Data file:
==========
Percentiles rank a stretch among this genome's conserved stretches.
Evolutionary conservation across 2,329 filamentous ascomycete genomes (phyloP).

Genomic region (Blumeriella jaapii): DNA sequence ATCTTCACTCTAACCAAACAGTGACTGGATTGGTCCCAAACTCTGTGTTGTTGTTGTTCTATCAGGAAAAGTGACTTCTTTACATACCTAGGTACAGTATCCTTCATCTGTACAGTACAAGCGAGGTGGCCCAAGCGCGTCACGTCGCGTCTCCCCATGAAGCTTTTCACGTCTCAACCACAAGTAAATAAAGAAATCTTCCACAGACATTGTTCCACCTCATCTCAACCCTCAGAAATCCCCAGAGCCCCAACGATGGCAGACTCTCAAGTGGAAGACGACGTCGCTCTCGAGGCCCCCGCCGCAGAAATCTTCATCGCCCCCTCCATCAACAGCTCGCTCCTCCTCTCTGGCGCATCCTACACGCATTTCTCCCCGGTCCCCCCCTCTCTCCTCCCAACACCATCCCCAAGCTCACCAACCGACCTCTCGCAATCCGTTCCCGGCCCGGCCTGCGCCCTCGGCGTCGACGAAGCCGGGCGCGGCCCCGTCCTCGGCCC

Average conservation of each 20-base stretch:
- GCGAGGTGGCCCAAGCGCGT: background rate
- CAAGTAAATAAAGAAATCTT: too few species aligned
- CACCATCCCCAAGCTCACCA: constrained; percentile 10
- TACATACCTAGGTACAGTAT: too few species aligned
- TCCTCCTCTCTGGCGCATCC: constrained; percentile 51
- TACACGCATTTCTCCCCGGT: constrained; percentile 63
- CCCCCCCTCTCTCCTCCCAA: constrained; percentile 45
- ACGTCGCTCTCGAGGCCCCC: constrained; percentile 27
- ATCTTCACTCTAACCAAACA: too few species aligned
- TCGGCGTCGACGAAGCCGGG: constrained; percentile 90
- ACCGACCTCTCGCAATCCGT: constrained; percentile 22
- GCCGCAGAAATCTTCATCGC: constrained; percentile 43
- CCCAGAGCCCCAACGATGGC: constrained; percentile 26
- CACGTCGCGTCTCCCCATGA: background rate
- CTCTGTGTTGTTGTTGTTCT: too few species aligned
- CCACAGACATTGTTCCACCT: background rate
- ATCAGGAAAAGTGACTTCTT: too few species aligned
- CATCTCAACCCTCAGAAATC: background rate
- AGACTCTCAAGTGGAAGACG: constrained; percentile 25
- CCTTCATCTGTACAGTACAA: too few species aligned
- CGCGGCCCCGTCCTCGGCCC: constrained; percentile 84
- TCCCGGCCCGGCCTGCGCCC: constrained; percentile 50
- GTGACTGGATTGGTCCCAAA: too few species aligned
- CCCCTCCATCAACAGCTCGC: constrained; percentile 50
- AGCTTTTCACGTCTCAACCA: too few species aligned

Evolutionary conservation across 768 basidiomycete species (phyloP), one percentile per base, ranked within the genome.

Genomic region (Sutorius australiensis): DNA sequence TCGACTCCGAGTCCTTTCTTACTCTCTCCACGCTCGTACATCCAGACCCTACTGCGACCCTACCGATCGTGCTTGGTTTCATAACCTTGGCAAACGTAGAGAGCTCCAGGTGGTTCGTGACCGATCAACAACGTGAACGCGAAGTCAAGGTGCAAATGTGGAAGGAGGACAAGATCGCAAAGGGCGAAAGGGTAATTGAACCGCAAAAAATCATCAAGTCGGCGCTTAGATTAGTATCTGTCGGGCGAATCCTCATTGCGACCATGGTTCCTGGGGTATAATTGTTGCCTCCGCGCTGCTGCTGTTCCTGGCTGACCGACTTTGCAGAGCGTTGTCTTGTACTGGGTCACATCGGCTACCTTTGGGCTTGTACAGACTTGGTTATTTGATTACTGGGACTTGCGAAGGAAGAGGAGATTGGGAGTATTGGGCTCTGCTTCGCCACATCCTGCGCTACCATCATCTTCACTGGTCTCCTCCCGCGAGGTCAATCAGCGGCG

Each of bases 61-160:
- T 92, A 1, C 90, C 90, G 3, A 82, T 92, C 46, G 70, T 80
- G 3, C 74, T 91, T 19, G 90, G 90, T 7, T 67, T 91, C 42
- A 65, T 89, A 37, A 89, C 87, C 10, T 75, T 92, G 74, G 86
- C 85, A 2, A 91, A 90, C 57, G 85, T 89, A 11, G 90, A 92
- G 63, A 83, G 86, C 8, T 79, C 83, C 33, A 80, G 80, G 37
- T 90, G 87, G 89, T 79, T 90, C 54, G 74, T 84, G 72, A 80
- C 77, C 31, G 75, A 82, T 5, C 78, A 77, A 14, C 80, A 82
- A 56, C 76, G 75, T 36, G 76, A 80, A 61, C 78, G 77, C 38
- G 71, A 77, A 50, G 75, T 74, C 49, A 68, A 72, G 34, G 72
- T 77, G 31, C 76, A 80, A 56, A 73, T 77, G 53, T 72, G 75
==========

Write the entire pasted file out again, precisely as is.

Percentiles rank a stretch among this genome's conserved stretches.
Evolutionary conservation across 2,329 filamentous ascomycete genomes (phyloP).

Genomic region (Blumeriella jaapii): DNA sequence ATCTTCACTCTAACCAAACAGTGACTGGATTGGTCCCAAACTCTGTGTTGTTGTTGTTCTATCAGGAAAAGTGACTTCTTTACATACCTAGGTACAGTATCCTTCATCTGTACAGTACAAGCGAGGTGGCCCAAGCGCGTCACGTCGCGTCTCCCCATGAAGCTTTTCACGTCTCAACCACAAGTAAATAAAGAAATCTTCCACAGACATTGTTCCACCTCATCTCAACCCTCAGAAATCCCCAGAGCCCCAACGATGGCAGACTCTCAAGTGGAAGACGACGTCGCTCTCGAGGCCCCCGCCGCAGAAATCTTCATCGCCCCCTCCATCAACAGCTCGCTCCTCCTCTCTGGCGCATCCTACACGCATTTCTCCCCGGTCCCCCCCTCTCTCCTCCCAACACCATCCCCAAGCTCACCAACCGACCTCTCGCAATCCGTTCCCGGCCCGGCCTGCGCCCTCGGCGTCGACGAAGCCGGGCGCGGCCCCGTCCTCGGCCC

Average conservation of each 20-base stretch:
- GCGAGGTGGCCCAAGCGCGT: background rate
- CAAGTAAATAAAGAAATCTT: too few species aligned
- CACCATCCCCAAGCTCACCA: constrained; percentile 10
- TACATACCTAGGTACAGTAT: too few species aligned
- TCCTCCTCTCTGGCGCATCC: constrained; percentile 51
- TACACGCATTTCTCCCCGGT: constrained; percentile 63
- CCCCCCCTCTCTCCTCCCAA: constrained; percentile 45
- ACGTCGCTCTCGAGGCCCCC: constrained; percentile 27
- ATCTTCACTCTAACCAAACA: too few species aligned
- TCGGCGTCGACGAAGCCGGG: constrained; percentile 90
- ACCGACCTCTCGCAATCCGT: constrained; percentile 22
- GCCGCAGAAATCTTCATCGC: constrained; percentile 43
- CCCAGAGCCCCAACGATGGC: constrained; percentile 26
- CACGTCGCGTCTCCCCATGA: background rate
- CTCTGTGTTGTTGTTGTTCT: too few species aligned
- CCACAGACATTGTTCCACCT: background rate
- ATCAGGAAAAGTGACTTCTT: too few species aligned
- CATCTCAACCCTCAGAAATC: background rate
- AGACTCTCAAGTGGAAGACG: constrained; percentile 25
- CCTTCATCTGTACAGTACAA: too few species aligned
- CGCGGCCCCGTCCTCGGCCC: constrained; percentile 84
- TCCCGGCCCGGCCTGCGCCC: constrained; percentile 50
- GTGACTGGATTGGTCCCAAA: too few species aligned
- CCCCTCCATCAACAGCTCGC: constrained; percentile 50
- AGCTTTTCACGTCTCAACCA: too few species aligned

Evolutionary conservation across 768 basidiomycete species (phyloP), one percentile per base, ranked within the genome.

Genomic region (Sutorius australiensis): DNA sequence TCGACTCCGAGTCCTTTCTTACTCTCTCCACGCTCGTACATCCAGACCCTACTGCGACCCTACCGATCGTGCTTGGTTTCATAACCTTGGCAAACGTAGAGAGCTCCAGGTGGTTCGTGACCGATCAACAACGTGAACGCGAAGTCAAGGTGCAAATGTGGAAGGAGGACAAGATCGCAAAGGGCGAAAGGGTAATTGAACCGCAAAAAATCATCAAGTCGGCGCTTAGATTAGTATCTGTCGGGCGAATCCTCATTGCGACCATGGTTCCTGGGGTATAATTGTTGCCTCCGCGCTGCTGCTGTTCCTGGCTGACCGACTTTGCAGAGCGTTGTCTTGTACTGGGTCACATCGGCTACCTTTGGGCTTGTACAGACTTGGTTATTTGATTACTGGGACTTGCGAAGGAAGAGGAGATTGGGAGTATTGGGCTCTGCTTCGCCACATCCTGCGCTACCATCATCTTCACTGGTCTCCTCCCGCGAGGTCAATCAGCGGCG

Each of bases 61-160:
- T 92, A 1, C 90, C 90, G 3, A 82, T 92, C 46, G 70, T 80
- G 3, C 74, T 91, T 19, G 90, G 90, T 7, T 67, T 91, C 42
- A 65, T 89, A 37, A 89, C 87, C 10, T 75, T 92, G 74, G 86
- C 85, A 2, A 91, A 90, C 57, G 85, T 89, A 11, G 90, A 92
- G 63, A 83, G 86, C 8, T 79, C 83, C 33, A 80, G 80, G 37
- T 90, G 87, G 89, T 79, T 90, C 54, G 74, T 84, G 72, A 80
- C 77, C 31, G 75, A 82, T 5, C 78, A 77, A 14, C 80, A 82
- A 56, C 76, G 75, T 36, G 76, A 80, A 61, C 78, G 77, C 38
- G 71, A 77, A 50, G 75, T 74, C 49, A 68, A 72, G 34, G 72
- T 77, G 31, C 76, A 80, A 56, A 73, T 77, G 53, T 72, G 75